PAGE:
Going to church might help you breathe easier. A new study by Temple University's Joanna Maselko, Sc.D., found that religious activity may protect and maintain pulmonary health in the elderly.
"Pulmonary function is an important indicator of respiratory and overall health, yet little is known about the psychosocial factors that might predict pulmonary function. At the same time, religious activity is emerging as a potential health promoting factor, especially among the elderly. We wanted to determine whether there was a connection between the two," Maselko said.
"Religious Service Attendance and Decline in Pulmonary Function in a High-Functioning Elderly Cohort," published in the November 2006 issue of the Annals of Behavioral Medicine, was conducted while Maselko, assistant professor of public health, was at Harvard University.
Using peak expiratory flow rate (PEFR), researchers measured pulmonary function in 1,189 study subjects ranging in age from 70 to 79 years. They found that regular religious service attendance (at least weekly attendance) was associated with a slower pulmonary function decline among men and women, compared to those who never attend services. The findings could not be explained by differences in smoking or physical activity.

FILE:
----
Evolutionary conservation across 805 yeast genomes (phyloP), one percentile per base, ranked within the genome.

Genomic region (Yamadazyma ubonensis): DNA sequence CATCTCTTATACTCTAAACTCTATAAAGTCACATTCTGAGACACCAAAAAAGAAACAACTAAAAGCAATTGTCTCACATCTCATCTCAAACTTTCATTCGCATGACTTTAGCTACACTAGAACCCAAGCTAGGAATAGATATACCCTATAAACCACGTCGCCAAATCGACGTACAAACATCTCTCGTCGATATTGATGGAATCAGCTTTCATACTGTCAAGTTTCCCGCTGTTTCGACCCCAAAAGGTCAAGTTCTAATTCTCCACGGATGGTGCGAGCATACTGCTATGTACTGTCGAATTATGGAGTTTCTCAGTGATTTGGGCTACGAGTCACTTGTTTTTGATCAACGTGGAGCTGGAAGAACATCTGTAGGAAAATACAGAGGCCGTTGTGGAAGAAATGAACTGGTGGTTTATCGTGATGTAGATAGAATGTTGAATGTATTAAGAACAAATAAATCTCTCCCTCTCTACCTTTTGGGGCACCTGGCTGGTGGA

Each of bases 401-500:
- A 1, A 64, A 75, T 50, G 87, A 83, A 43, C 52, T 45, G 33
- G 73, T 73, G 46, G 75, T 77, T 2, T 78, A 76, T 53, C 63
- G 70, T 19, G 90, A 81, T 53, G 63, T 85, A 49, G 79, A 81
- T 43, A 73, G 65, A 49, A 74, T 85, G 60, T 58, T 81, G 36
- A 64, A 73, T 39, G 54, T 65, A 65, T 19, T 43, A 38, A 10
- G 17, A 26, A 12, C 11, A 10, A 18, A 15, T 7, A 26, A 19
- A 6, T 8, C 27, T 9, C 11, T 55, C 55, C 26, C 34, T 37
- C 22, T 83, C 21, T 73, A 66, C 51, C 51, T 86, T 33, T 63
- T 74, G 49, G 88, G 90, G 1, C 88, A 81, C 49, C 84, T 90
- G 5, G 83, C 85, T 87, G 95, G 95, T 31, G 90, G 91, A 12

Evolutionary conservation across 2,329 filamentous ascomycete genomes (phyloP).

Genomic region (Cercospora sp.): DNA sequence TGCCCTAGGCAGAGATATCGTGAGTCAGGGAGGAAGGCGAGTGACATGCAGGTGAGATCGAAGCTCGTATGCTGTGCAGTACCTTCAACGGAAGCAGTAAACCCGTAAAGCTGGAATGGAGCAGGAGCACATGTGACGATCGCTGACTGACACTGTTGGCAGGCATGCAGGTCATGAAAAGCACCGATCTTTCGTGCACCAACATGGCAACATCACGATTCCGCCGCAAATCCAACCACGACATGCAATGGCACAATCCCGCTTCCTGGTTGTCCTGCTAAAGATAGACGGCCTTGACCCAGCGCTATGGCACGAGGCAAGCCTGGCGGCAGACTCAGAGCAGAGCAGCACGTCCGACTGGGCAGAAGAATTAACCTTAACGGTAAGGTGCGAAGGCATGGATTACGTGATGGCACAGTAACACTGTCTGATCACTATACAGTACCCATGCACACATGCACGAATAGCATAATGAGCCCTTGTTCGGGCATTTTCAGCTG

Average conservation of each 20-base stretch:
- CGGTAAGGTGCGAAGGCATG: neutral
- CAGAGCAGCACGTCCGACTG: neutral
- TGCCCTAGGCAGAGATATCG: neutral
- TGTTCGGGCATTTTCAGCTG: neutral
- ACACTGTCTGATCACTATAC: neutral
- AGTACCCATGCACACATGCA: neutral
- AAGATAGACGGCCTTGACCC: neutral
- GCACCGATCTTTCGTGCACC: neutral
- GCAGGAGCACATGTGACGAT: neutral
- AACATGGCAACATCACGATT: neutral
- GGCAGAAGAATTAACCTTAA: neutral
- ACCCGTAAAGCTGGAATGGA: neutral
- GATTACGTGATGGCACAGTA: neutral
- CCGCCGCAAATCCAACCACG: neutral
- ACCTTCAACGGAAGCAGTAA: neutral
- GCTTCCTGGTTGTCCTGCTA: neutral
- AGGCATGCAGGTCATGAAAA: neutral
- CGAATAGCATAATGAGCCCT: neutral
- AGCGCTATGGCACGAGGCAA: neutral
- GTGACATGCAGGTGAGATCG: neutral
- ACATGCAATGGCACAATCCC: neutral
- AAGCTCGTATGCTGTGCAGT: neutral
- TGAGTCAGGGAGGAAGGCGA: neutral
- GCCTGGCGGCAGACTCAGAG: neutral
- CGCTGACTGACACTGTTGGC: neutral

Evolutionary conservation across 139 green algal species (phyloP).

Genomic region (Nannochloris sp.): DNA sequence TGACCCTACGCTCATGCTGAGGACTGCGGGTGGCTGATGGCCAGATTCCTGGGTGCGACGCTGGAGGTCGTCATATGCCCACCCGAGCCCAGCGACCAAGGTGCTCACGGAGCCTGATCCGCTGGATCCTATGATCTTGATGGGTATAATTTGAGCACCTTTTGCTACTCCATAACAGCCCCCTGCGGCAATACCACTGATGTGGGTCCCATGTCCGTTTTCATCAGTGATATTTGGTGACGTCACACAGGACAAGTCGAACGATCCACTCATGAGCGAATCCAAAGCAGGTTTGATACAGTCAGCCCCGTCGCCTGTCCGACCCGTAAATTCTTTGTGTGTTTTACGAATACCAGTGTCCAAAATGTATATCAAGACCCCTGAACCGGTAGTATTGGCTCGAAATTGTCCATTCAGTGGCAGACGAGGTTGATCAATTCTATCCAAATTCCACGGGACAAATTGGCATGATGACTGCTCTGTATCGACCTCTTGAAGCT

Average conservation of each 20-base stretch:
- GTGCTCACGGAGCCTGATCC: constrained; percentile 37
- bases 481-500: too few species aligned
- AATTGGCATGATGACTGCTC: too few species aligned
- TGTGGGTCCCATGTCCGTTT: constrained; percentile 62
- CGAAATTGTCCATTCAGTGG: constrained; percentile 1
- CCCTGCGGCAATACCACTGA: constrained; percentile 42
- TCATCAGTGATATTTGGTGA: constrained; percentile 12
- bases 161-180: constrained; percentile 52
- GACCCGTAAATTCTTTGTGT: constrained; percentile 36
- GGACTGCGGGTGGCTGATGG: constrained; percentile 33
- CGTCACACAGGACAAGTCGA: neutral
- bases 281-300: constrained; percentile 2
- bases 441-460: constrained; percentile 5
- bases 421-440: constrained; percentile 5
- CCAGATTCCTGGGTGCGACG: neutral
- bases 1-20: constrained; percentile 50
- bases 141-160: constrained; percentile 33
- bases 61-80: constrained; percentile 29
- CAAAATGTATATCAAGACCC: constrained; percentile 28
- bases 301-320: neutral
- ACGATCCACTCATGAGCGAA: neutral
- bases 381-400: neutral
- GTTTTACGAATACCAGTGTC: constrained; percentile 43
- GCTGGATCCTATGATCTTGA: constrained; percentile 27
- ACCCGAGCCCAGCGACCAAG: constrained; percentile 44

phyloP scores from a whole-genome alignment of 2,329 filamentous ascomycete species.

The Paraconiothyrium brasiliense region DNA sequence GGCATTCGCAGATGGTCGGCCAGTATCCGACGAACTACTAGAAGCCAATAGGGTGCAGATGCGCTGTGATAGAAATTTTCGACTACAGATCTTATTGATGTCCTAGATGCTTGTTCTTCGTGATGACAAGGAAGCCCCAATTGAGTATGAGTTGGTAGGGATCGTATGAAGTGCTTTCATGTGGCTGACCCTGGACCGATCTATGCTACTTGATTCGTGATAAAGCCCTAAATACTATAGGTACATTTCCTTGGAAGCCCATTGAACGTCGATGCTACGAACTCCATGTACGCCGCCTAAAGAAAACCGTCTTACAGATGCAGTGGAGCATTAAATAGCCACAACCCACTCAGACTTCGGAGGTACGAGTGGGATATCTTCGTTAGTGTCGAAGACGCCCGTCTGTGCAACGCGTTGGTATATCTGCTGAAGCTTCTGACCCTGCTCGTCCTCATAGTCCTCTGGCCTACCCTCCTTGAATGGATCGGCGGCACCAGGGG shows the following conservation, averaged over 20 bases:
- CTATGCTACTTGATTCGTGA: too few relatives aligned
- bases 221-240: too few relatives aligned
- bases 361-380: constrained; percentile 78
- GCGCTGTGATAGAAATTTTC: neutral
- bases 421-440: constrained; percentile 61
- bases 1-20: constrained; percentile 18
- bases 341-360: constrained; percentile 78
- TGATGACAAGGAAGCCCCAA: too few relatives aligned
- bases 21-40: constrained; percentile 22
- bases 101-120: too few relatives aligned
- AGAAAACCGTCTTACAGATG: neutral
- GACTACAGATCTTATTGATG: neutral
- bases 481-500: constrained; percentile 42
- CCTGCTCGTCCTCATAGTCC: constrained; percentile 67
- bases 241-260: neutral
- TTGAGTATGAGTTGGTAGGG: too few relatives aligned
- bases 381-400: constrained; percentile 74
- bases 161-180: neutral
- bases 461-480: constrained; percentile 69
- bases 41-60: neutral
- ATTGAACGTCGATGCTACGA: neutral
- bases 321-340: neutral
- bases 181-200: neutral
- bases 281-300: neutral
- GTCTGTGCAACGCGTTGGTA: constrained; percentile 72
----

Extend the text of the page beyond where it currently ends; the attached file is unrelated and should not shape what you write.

Maselko and her colleagues believe that this is the first study to examine the relationship between religious engagement and lung function over time. Religious activity could benefit health in a number of ways. Overall, going to church provides social contact and emotional support, thereby reducing the isolation that afflicts many elderly and boosting psychological well-being.
The researchers recommend that future research look at congregation specific benefits, as the current study focused on Christian religious services. Maselko, a social epidemiologist and an expert in religion-health research, is currently looking at the relationship between spiritual coping and mental and physical health among individuals in India who are predominantly Hindu.
Co-authors of the study were Laura Kubzansky, Ph.D., and Ichiro Kawachi, M.D., Ph.D., Department of Society, Human Development and Health, Harvard School of Public Health; John Staudenmayer, Ph.D., Department of Mathematics and Statistics, University of Massachusetts, Amherst; Lisa Berkman, Ph.D., Department of Society, Human Development and Health, Harvard School of Public Health.
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